My brother got me interested in comic books years ago and I easily identified my favorites – Storm from the X-Men and Black Panther. Besides Storm’s long white hair, she was like me – brown skinned, of African descent, navigating her way with her powers and her new group of people. Ok, so maybe just the brown skinned part applied to me, but that was more than enough. Black Panther was a mythical warrior king whose county was totally amazing, and a symbol of what we were and could be again – independent, spiritual, familial, brilliant, strong, advanced, and united. I wanted to visit Wakanda. Heck, I want to visit it now. So yes, as a comic book fan who has been faithfully attending the Marvel movies (Iron Man, Avengers, Thor, etc.), I was ecstatic to hear that T’Challa would make an appearance in Avengers Civil War, in advance of starring in his own movie. The buildup has been exhilarating – I mean, have you SEEEN those previews?? This movie speaks to me, the little girl who was told often about her hair, her nose, and her skin color; and the woman who still hears the comments – but now I have the tools and the sass to answer back smartly; it speaks to my children who see that young Black men are and can be an infinite number of things that have nothing to do with the traditional stereotypes assigned to Black Men – it is the movie we need to experience regularly to know that we were, are, and will be #KingsandQueens.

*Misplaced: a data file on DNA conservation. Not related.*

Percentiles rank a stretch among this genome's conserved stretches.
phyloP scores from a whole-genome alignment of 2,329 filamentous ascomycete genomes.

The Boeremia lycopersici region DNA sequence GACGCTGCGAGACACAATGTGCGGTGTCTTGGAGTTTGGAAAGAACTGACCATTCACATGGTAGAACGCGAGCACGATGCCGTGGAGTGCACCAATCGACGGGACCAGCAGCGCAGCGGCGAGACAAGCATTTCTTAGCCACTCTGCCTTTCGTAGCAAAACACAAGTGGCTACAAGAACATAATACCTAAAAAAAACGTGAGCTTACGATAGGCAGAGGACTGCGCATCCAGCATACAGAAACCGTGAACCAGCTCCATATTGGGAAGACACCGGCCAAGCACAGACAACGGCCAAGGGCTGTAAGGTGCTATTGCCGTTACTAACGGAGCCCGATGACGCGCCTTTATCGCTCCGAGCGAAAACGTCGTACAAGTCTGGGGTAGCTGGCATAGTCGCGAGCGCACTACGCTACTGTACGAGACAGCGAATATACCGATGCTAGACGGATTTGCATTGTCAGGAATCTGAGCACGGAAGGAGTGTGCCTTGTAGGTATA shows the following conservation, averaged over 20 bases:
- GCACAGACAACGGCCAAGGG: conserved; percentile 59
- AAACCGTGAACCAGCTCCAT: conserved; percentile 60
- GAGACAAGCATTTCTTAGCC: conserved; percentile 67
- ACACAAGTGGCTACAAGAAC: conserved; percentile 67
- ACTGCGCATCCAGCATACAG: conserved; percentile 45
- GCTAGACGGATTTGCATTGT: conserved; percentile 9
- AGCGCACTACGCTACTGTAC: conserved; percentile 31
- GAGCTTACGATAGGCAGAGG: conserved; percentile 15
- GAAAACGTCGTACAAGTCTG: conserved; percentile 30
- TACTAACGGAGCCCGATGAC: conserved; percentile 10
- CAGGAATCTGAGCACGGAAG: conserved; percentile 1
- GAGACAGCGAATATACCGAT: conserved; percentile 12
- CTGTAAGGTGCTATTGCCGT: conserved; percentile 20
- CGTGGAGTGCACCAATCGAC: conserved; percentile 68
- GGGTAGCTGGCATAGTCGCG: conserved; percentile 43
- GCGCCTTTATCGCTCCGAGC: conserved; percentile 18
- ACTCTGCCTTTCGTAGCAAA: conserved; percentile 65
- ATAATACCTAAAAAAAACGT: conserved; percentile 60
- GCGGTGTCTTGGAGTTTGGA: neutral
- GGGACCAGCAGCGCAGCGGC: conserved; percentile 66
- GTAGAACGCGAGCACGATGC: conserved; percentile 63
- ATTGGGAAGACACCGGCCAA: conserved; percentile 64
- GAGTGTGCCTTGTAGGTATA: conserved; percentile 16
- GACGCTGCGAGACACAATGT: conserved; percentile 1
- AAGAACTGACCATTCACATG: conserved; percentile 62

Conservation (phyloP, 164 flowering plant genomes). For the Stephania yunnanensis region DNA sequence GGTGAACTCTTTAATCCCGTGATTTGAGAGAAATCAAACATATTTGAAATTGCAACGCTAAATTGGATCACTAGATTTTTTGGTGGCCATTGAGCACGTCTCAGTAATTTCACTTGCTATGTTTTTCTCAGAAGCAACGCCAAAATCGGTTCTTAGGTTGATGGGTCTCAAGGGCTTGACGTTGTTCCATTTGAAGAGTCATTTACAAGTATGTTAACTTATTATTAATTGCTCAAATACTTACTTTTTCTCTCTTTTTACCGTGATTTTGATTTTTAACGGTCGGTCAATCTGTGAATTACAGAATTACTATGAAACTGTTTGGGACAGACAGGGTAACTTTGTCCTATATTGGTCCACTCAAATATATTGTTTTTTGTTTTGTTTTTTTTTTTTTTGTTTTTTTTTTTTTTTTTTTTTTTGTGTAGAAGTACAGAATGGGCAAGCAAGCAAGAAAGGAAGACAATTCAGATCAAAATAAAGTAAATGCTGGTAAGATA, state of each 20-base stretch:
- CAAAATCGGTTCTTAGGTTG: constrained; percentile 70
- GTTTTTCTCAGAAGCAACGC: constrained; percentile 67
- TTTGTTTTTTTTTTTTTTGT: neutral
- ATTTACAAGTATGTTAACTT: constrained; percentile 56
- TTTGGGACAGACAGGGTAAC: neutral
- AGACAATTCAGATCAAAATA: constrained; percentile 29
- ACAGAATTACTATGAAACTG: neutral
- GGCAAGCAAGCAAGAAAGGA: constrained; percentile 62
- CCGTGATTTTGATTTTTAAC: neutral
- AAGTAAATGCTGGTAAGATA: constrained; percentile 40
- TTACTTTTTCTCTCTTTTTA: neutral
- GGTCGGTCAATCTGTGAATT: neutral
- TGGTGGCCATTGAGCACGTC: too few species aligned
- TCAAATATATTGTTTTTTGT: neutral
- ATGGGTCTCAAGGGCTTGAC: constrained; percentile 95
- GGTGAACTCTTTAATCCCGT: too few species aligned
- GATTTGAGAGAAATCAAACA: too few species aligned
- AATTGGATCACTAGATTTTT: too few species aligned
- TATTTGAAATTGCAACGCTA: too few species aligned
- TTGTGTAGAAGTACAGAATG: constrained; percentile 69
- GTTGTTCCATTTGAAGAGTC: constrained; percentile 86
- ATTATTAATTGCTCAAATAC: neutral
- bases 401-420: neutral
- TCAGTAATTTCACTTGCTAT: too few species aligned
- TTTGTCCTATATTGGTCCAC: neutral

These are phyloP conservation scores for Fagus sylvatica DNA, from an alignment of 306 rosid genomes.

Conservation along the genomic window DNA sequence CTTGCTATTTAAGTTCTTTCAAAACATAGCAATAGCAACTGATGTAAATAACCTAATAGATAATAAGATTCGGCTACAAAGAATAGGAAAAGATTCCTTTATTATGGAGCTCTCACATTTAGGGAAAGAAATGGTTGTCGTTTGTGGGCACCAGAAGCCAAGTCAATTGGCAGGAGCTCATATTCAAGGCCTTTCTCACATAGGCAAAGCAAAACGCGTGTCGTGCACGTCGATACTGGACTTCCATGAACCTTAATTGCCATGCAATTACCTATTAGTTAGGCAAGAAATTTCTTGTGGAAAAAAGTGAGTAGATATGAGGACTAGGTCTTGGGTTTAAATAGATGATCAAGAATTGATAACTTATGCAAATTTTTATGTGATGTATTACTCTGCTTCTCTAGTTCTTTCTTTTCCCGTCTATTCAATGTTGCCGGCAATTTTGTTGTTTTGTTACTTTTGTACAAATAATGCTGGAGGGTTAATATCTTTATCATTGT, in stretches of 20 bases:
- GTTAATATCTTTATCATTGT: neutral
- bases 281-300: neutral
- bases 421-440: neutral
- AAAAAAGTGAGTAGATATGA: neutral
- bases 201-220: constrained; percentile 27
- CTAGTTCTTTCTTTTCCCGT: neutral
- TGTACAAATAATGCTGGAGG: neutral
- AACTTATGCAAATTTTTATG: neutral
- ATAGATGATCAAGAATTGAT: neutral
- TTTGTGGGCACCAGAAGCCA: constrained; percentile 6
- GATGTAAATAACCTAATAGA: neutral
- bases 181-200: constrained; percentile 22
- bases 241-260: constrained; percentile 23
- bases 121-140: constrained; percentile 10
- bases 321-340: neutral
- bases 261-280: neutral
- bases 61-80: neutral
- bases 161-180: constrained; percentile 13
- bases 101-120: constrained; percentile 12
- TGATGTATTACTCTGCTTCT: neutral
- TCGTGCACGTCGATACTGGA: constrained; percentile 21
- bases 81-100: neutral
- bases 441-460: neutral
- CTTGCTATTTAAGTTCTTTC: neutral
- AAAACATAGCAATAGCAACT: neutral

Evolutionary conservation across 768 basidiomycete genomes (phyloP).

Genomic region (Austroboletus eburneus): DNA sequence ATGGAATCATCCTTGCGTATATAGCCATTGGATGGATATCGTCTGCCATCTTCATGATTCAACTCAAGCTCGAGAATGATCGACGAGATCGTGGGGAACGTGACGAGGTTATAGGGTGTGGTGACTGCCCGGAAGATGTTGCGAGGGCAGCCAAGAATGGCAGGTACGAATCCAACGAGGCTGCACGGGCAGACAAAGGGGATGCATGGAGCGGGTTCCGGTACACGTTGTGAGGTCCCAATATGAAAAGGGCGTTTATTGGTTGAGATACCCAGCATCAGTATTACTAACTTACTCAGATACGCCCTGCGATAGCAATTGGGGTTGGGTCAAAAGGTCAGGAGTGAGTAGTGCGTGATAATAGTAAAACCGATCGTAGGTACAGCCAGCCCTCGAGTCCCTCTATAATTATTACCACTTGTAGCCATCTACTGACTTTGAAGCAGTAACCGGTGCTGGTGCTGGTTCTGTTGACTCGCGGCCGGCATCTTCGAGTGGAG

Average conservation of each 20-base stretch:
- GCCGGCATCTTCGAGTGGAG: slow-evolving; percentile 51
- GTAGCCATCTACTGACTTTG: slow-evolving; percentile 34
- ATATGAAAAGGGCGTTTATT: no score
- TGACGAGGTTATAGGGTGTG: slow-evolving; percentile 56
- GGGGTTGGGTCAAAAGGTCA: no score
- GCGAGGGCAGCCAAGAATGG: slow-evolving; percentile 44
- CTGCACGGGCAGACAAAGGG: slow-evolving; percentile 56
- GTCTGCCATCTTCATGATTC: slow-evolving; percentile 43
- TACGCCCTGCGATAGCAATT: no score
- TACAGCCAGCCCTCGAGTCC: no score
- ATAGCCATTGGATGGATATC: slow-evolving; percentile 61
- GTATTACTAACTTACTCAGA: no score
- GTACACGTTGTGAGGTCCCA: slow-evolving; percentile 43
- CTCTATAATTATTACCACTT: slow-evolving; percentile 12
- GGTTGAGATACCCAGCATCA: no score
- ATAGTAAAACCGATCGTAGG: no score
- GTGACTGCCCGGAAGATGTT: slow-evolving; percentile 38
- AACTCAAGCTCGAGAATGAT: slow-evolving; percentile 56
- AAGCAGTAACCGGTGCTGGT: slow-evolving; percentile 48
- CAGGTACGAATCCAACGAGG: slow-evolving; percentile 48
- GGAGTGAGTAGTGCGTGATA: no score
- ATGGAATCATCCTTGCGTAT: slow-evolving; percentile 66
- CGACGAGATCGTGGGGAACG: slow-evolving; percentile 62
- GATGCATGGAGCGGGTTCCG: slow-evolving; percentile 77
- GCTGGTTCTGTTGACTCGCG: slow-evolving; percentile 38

On Wednesday Feb. 7, I was lucky enough to snag a spot as an usher at the Fox Theatre for the Atlanta premiere of the movie. This was for ATLiens who worked on the movie in some capacity – actor, stuntperson, crew, publicity – you name it, if they worked on it then they and their family members were invited. So ushers have usher uniforms but you know I asked if we could wear African-themed attire (“or if we have to stick with the uniforms, what about a headwrap or scarf?”), to which I was told “That’s a lovely idea, but we have to stick with the uniforms”. But ya girl was determined to rep Wakanda somehow, someway. I wore earrings and a necklace that looks like it could be from the Motherland (I think); and my jacket as a I walked into the theater was definitely African themed. Luckily, I was able to snag a couple of pics before we had to lock our phones away.